A Greek TV journalist went on trial for breach of privacy Thursday after publishing the names of 2,000 alleged Swiss bank account holders. Costas Vaxevanis says officials failed to investigate those on the list for possible tax evasion.
A Greek investigative journalist went on trial on Thursday for publishing names from an alleged list of Swiss bank accounts that the government is accused of failing to investigate properly.
Costas Vaxevanis, a 46-year-old veteran television journalist who now publishes a magazine, insists he was doing his job while ministers responsible for vetting the list for possible tax evasion did nothing for two years.
"We will endure this. Will they?" Vaxevanis tweeted ahead of the trial.
Vaxevanis, briefly arrested on Sunday and released to prepare his defence, has been charged with breach of privacy and faces a maximum three-year prison sentence if convicted.
His lawyers have said that a number of people whose names Vaxevanis published will testify in court in his defence.
He has accused the Greek state of hypocrisy and says the justice system is bowing to a corrupt political system.
"In Ancient Greek mythology, justice is presented as blind. In modern Greece, it is merely winking and nodding ... justice remains in thrall to politics," he wrote in an article in The Guardian newspaper earlier this week.
"Dealings with banks are carried out in public, not in secrecy. The existence of a bank account is therefore not personal data," he wrote.
Vaxevanis' 'Hot Doc' magazine on Saturday published the names of more than 2,000 Greeks, allegedly from a controversial list of HSBC account holders that was originally leaked by a bank employee and passed to Greece in 2010 by France's then finance minister Christine Lagarde.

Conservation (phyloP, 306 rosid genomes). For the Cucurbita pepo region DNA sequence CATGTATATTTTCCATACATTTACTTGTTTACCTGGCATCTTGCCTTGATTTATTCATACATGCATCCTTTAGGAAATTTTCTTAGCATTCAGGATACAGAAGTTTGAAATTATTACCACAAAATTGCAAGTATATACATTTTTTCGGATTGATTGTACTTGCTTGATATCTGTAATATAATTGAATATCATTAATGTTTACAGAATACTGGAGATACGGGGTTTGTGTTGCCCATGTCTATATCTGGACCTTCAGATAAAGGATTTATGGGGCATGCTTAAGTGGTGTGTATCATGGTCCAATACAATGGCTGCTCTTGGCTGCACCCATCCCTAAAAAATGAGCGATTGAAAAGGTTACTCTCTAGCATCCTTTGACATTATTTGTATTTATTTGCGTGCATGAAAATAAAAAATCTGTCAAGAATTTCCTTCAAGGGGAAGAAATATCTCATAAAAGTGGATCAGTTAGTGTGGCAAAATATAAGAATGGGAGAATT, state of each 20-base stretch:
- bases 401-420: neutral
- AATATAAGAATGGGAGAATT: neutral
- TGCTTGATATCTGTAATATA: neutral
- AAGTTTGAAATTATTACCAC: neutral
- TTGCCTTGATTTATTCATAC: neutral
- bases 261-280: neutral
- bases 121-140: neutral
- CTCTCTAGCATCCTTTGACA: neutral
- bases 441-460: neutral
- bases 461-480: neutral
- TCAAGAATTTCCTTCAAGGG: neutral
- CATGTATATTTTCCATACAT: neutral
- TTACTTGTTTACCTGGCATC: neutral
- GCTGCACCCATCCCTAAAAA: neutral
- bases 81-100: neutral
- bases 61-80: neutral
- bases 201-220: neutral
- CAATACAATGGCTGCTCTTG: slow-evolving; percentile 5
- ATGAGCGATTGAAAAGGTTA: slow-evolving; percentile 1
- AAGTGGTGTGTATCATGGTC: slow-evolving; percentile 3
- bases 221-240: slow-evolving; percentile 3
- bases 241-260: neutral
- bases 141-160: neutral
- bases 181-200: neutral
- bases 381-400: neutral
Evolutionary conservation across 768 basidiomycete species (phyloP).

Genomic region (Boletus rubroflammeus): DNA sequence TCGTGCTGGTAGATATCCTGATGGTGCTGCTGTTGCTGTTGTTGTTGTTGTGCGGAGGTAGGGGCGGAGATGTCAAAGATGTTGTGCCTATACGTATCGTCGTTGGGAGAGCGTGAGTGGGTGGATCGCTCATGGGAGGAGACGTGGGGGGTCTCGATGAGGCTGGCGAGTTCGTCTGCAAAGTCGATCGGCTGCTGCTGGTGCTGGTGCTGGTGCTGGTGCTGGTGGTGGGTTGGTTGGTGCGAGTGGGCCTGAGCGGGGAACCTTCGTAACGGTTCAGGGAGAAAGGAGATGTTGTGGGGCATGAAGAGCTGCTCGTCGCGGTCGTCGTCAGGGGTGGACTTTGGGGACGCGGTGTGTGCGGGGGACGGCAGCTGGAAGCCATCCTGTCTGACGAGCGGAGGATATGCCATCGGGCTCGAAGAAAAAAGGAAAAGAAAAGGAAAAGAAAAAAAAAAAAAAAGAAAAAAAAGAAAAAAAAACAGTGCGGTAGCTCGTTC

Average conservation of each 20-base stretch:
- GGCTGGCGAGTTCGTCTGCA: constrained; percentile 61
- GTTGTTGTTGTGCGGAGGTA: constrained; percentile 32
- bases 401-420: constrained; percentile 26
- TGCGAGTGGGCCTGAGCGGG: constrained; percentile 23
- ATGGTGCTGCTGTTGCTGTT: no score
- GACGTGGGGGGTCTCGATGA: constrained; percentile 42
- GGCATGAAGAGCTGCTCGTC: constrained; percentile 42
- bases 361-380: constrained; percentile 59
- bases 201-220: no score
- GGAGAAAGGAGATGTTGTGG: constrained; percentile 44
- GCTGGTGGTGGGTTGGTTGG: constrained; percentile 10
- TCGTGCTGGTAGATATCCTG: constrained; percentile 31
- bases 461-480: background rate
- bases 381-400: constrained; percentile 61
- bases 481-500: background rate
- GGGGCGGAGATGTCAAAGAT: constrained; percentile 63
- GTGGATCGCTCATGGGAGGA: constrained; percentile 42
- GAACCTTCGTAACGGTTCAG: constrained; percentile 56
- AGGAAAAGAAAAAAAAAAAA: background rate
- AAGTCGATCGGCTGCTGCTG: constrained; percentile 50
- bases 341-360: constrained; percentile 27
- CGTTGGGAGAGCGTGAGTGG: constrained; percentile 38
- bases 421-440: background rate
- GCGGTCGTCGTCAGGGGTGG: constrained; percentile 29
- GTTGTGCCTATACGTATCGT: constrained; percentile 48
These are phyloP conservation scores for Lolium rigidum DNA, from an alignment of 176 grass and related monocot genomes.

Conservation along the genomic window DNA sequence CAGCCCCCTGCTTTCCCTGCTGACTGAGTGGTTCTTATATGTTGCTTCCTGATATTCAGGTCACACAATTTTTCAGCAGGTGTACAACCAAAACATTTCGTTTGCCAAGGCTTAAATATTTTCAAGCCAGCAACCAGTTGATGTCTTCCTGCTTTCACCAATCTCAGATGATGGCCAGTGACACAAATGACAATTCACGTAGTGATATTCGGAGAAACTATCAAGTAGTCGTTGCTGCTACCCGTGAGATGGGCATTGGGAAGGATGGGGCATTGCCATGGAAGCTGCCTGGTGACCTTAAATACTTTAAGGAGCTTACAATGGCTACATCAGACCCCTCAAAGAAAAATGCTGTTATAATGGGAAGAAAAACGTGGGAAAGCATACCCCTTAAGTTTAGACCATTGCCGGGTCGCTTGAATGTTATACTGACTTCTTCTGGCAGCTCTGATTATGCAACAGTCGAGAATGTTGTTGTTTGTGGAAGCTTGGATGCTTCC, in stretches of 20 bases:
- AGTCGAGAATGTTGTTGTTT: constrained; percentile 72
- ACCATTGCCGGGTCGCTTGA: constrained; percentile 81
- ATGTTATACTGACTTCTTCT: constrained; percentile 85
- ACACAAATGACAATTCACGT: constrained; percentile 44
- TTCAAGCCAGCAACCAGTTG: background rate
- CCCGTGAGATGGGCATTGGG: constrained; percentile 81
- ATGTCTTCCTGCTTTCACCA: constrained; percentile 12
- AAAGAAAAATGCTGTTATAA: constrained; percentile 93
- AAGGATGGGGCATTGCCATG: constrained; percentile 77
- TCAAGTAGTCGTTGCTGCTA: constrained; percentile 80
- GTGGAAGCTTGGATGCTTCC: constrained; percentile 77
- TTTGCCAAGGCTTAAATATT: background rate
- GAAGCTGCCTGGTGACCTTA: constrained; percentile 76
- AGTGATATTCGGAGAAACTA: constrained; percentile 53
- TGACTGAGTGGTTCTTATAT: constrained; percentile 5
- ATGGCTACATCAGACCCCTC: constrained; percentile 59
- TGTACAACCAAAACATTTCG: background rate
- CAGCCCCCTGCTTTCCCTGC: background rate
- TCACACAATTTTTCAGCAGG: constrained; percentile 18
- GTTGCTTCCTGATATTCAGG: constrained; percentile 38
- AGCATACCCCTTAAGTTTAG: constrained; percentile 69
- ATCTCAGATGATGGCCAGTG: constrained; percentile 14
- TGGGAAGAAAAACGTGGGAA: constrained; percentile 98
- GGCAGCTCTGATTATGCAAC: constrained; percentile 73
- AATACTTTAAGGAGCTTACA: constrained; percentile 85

Viewing the list as stolen data that could not be used against potential tax evaders, the Greek authorities took no action for two years.
When the case resurfaced last month, it took several days for officials to even locate a copy of the so-called "Lagarde List".
The data has been the subject of intense discussion, with the government facing calls to use it to crack down on potential tax cheats as the country grapples with a massive debt crisis.
On Thursday, a special economic prosecutor asked parliament to investigate whether previous finance ministers could be faulted for failing to take action on the list, news reports said.
Vaxevanis, who denies the charge against him, says he received the information in an anonymous letter whose sender claimed to have received it from a politician.
Among those named are prominent businessmen, shipowners, lawyers, doctors, journalists and a former minister, as well as companies, housewives and students.
No deposit sums were published.
In his magazine's latest issue on Thursday, Vaxevanis accused Greek journalists of burying the story.
He wrote another article titled "You know where to stick the list" with questions and answers on why he decided to publish the names.
Date created : 2012-11-01